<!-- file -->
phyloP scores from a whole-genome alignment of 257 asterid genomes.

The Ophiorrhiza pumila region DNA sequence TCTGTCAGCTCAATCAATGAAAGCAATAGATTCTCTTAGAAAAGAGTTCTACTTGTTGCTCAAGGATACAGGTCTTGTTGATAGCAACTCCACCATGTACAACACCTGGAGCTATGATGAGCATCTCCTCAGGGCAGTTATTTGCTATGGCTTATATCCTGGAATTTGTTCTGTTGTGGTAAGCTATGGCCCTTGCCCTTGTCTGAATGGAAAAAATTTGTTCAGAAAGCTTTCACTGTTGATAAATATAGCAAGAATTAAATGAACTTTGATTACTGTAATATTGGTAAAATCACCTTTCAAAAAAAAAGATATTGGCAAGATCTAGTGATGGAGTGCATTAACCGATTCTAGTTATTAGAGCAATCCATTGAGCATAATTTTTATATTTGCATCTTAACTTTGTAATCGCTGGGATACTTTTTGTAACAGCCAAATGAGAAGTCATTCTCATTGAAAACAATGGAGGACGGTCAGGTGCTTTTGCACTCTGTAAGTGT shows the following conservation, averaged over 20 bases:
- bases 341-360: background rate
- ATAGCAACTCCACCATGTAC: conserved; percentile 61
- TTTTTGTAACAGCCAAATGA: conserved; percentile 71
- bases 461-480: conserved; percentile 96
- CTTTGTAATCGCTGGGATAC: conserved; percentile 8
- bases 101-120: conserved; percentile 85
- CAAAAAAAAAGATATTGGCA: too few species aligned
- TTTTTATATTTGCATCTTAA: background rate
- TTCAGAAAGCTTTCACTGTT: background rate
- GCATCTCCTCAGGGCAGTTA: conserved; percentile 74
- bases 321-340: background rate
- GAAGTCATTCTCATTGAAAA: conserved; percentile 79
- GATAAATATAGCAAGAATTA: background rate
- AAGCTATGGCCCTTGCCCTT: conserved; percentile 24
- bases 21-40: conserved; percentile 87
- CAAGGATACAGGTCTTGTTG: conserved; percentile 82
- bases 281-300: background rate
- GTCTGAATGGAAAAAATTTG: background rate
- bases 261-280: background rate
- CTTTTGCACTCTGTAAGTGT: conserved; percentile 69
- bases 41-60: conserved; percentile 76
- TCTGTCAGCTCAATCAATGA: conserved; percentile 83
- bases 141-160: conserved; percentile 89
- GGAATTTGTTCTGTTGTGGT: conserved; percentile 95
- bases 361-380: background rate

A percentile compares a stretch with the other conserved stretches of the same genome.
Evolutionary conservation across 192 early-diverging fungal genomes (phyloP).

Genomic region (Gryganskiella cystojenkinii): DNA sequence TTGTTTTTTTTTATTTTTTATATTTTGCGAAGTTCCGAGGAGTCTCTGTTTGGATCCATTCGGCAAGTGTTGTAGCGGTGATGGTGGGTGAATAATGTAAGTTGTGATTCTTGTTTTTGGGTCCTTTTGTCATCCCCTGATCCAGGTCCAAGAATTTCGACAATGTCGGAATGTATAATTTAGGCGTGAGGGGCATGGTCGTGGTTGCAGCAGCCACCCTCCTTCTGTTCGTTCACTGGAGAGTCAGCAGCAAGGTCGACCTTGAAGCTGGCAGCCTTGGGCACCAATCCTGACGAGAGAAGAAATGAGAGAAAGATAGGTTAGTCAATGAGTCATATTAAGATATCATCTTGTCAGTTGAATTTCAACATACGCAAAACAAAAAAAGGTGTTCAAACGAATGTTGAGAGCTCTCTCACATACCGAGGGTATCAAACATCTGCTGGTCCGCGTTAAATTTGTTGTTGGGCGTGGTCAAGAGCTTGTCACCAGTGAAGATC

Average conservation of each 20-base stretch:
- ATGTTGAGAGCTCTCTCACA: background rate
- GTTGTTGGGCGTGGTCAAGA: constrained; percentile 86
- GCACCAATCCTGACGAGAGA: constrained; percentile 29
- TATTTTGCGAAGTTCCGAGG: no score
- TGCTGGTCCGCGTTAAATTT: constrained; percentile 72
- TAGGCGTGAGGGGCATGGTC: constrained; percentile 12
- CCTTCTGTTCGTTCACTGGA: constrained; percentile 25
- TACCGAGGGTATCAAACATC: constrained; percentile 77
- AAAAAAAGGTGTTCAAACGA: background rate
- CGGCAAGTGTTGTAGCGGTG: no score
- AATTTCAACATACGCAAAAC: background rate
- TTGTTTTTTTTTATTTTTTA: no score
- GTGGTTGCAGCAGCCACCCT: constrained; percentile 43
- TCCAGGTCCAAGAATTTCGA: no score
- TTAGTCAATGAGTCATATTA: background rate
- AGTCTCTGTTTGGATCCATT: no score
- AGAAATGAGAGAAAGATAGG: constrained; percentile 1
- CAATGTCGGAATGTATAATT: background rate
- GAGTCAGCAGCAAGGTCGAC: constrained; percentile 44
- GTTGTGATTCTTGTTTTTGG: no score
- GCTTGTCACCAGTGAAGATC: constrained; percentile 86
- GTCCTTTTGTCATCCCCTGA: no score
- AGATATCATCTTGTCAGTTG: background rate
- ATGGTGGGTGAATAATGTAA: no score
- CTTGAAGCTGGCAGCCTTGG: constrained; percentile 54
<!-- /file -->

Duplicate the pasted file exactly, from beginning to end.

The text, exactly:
phyloP scores from a whole-genome alignment of 257 asterid genomes.

The Ophiorrhiza pumila region DNA sequence TCTGTCAGCTCAATCAATGAAAGCAATAGATTCTCTTAGAAAAGAGTTCTACTTGTTGCTCAAGGATACAGGTCTTGTTGATAGCAACTCCACCATGTACAACACCTGGAGCTATGATGAGCATCTCCTCAGGGCAGTTATTTGCTATGGCTTATATCCTGGAATTTGTTCTGTTGTGGTAAGCTATGGCCCTTGCCCTTGTCTGAATGGAAAAAATTTGTTCAGAAAGCTTTCACTGTTGATAAATATAGCAAGAATTAAATGAACTTTGATTACTGTAATATTGGTAAAATCACCTTTCAAAAAAAAAGATATTGGCAAGATCTAGTGATGGAGTGCATTAACCGATTCTAGTTATTAGAGCAATCCATTGAGCATAATTTTTATATTTGCATCTTAACTTTGTAATCGCTGGGATACTTTTTGTAACAGCCAAATGAGAAGTCATTCTCATTGAAAACAATGGAGGACGGTCAGGTGCTTTTGCACTCTGTAAGTGT shows the following conservation, averaged over 20 bases:
- bases 341-360: background rate
- ATAGCAACTCCACCATGTAC: conserved; percentile 61
- TTTTTGTAACAGCCAAATGA: conserved; percentile 71
- bases 461-480: conserved; percentile 96
- CTTTGTAATCGCTGGGATAC: conserved; percentile 8
- bases 101-120: conserved; percentile 85
- CAAAAAAAAAGATATTGGCA: too few species aligned
- TTTTTATATTTGCATCTTAA: background rate
- TTCAGAAAGCTTTCACTGTT: background rate
- GCATCTCCTCAGGGCAGTTA: conserved; percentile 74
- bases 321-340: background rate
- GAAGTCATTCTCATTGAAAA: conserved; percentile 79
- GATAAATATAGCAAGAATTA: background rate
- AAGCTATGGCCCTTGCCCTT: conserved; percentile 24
- bases 21-40: conserved; percentile 87
- CAAGGATACAGGTCTTGTTG: conserved; percentile 82
- bases 281-300: background rate
- GTCTGAATGGAAAAAATTTG: background rate
- bases 261-280: background rate
- CTTTTGCACTCTGTAAGTGT: conserved; percentile 69
- bases 41-60: conserved; percentile 76
- TCTGTCAGCTCAATCAATGA: conserved; percentile 83
- bases 141-160: conserved; percentile 89
- GGAATTTGTTCTGTTGTGGT: conserved; percentile 95
- bases 361-380: background rate

A percentile compares a stretch with the other conserved stretches of the same genome.
Evolutionary conservation across 192 early-diverging fungal genomes (phyloP).

Genomic region (Gryganskiella cystojenkinii): DNA sequence TTGTTTTTTTTTATTTTTTATATTTTGCGAAGTTCCGAGGAGTCTCTGTTTGGATCCATTCGGCAAGTGTTGTAGCGGTGATGGTGGGTGAATAATGTAAGTTGTGATTCTTGTTTTTGGGTCCTTTTGTCATCCCCTGATCCAGGTCCAAGAATTTCGACAATGTCGGAATGTATAATTTAGGCGTGAGGGGCATGGTCGTGGTTGCAGCAGCCACCCTCCTTCTGTTCGTTCACTGGAGAGTCAGCAGCAAGGTCGACCTTGAAGCTGGCAGCCTTGGGCACCAATCCTGACGAGAGAAGAAATGAGAGAAAGATAGGTTAGTCAATGAGTCATATTAAGATATCATCTTGTCAGTTGAATTTCAACATACGCAAAACAAAAAAAGGTGTTCAAACGAATGTTGAGAGCTCTCTCACATACCGAGGGTATCAAACATCTGCTGGTCCGCGTTAAATTTGTTGTTGGGCGTGGTCAAGAGCTTGTCACCAGTGAAGATC

Average conservation of each 20-base stretch:
- ATGTTGAGAGCTCTCTCACA: background rate
- GTTGTTGGGCGTGGTCAAGA: constrained; percentile 86
- GCACCAATCCTGACGAGAGA: constrained; percentile 29
- TATTTTGCGAAGTTCCGAGG: no score
- TGCTGGTCCGCGTTAAATTT: constrained; percentile 72
- TAGGCGTGAGGGGCATGGTC: constrained; percentile 12
- CCTTCTGTTCGTTCACTGGA: constrained; percentile 25
- TACCGAGGGTATCAAACATC: constrained; percentile 77
- AAAAAAAGGTGTTCAAACGA: background rate
- CGGCAAGTGTTGTAGCGGTG: no score
- AATTTCAACATACGCAAAAC: background rate
- TTGTTTTTTTTTATTTTTTA: no score
- GTGGTTGCAGCAGCCACCCT: constrained; percentile 43
- TCCAGGTCCAAGAATTTCGA: no score
- TTAGTCAATGAGTCATATTA: background rate
- AGTCTCTGTTTGGATCCATT: no score
- AGAAATGAGAGAAAGATAGG: constrained; percentile 1
- CAATGTCGGAATGTATAATT: background rate
- GAGTCAGCAGCAAGGTCGAC: constrained; percentile 44
- GTTGTGATTCTTGTTTTTGG: no score
- GCTTGTCACCAGTGAAGATC: constrained; percentile 86
- GTCCTTTTGTCATCCCCTGA: no score
- AGATATCATCTTGTCAGTTG: background rate
- ATGGTGGGTGAATAATGTAA: no score
- CTTGAAGCTGGCAGCCTTGG: constrained; percentile 54